The 9th Deccan Horse is a regiment of the Indian Army, which was a regular cavalry regiment of the British Indian Army, the Royal Deccan Horse (9th Horse). It was formed from the amalgamation of two regiments after World War I. They saw service from the Mutiny of 1857 up to and including World War II.
The 9th Royal Deccan Horse can trace its formation to 1790 when it was called Asif Sah's Irregular Cavalry. Two Regiments were raised for service under the Nizam of Hyderabad in Berar who was allied with the East India Company.
During the following years the Regiment's title would change and they were known by the following titles over the years;
1st Regiment, Nizam’s Cavalry
2nd Regiment, Nizam's Cavalry
1st Cavalry, Hyderabad Contingent
2nd Cavalry, Hyderabad Contingent
1st Lancers, Hyderabad Contingent
2nd Lancers, Hyderabad Contingent.
The Deccan Horse was frequently called for service during the 18th and 19th Centuries, winning a Victoria Cross in 1859 and was also awarded the battle honour, ‘Central India’.
The Regiment was also in action during the Second Afghan War, the Burma War, and in China during the Boxer Rebellion. In 1903 during Kitcheners reform of the Indian Army the two Regiments were incorporated into the regular Indian Army with the titles XXth Deccan Horse and the 29th Lancers (Deccan Horse).
The 20th Deccan Horse was sent to France for service on the Western Front they were part of the 9th (Secunderabad) Cavalry Brigade of the 2nd Indian Cavalry Division. This regiment also served in Palestine and Syria during the Battle of Megiddo forming part of the 14th Cavalry Brigade, 5th Cavalry Division.
The 29th Lancers were also sent to France they formed part of the 8th (Lucknow) Cavalry Brigade of the 1st Indian Cavalry Division.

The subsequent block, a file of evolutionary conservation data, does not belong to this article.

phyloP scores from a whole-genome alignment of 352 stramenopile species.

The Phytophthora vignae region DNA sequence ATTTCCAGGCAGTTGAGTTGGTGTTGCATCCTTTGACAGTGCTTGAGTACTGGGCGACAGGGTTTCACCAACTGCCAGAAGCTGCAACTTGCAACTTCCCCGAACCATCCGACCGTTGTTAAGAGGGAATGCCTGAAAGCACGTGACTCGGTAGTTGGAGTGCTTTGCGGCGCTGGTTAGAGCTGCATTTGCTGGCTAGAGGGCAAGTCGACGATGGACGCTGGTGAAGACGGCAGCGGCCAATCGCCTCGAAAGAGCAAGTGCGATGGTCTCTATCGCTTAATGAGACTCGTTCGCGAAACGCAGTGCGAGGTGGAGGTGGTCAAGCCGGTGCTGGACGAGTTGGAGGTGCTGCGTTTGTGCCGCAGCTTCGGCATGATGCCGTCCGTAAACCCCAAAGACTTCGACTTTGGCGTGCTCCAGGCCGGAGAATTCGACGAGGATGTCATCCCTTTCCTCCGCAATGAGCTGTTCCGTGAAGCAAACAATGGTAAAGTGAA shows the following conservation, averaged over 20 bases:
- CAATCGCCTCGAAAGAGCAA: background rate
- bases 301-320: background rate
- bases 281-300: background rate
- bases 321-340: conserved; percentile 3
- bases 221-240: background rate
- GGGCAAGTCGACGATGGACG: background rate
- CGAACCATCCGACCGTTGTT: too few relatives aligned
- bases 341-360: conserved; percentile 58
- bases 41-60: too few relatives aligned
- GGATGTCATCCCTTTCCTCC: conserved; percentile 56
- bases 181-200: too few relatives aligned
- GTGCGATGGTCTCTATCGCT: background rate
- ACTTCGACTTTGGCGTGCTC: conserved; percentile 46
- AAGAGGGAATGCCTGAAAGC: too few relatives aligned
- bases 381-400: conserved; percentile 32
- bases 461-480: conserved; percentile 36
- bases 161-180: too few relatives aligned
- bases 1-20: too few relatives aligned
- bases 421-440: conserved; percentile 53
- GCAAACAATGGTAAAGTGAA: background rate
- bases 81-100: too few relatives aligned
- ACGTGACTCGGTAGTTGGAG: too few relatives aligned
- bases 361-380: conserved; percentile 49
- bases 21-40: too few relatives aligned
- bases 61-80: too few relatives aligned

Both Regiments would at times serve as Infantry in the trenches before being withdrawn for service in Palestine.
The XXth Deccan Horse was awarded the titled Royal for their distinguished service during World War I, and in 1922 following the amalgamation of the two regiments, the Royal Deccan Horse (9th Horse) was formed.
During the Second World War, the Regiment converted to tanks, and became part of the 255th Indian Tank Brigade The regiment took part in the re-conquest of Burma.
Risaldar Badlu Singh, 14th Murray's Jat Lancers attached to the 29th Lancers, on 23 September 1918 at Kh. es Samariyeh, Jordan River, Palestine.
Citation: Risaldar Badlu Singh was attached to 29th Lancers when "on the morning of the 23rd September 1918, his squadron charged a strong enemy position on the west bank of the river Jordan, between the river and Kh. es Samariyeh village. "On nearing the position, Risaldar Badlu Singh realised that the squadron was suffering casualties from a small hill on the left front occupied by machine guns and 200 infantry. Without the slightest hesitation he collected six other ranks and with the greatest dash and total disregard for danger, charged and captured the position, thereby saving very heavy casualties to the squadron. He was mortally wounded on the very top of the hill when capturing one of the machine guns single handed, but all the machine guns and infantry had surrendered to him before he died. "His valour and initiative were of the highest order." Description Medal card of Konsal Singh *
20th Deccan Horse – Risaldar
Date – 1914–1920
Honorary Capt. Jailal Singh, Military Cross: The Royal Deccan Horse Vill. Girdharpur(Babepur) Jhajjar HaryanaIndian Distinguished Service Medal.
Rank: Risaldar Major,aide-de-camp to the Viceroy of India, Lord Irwin
Fought bravely during World War I against the Germans at Givenchy, and because of his bravery he was awarded the post of Risaldar.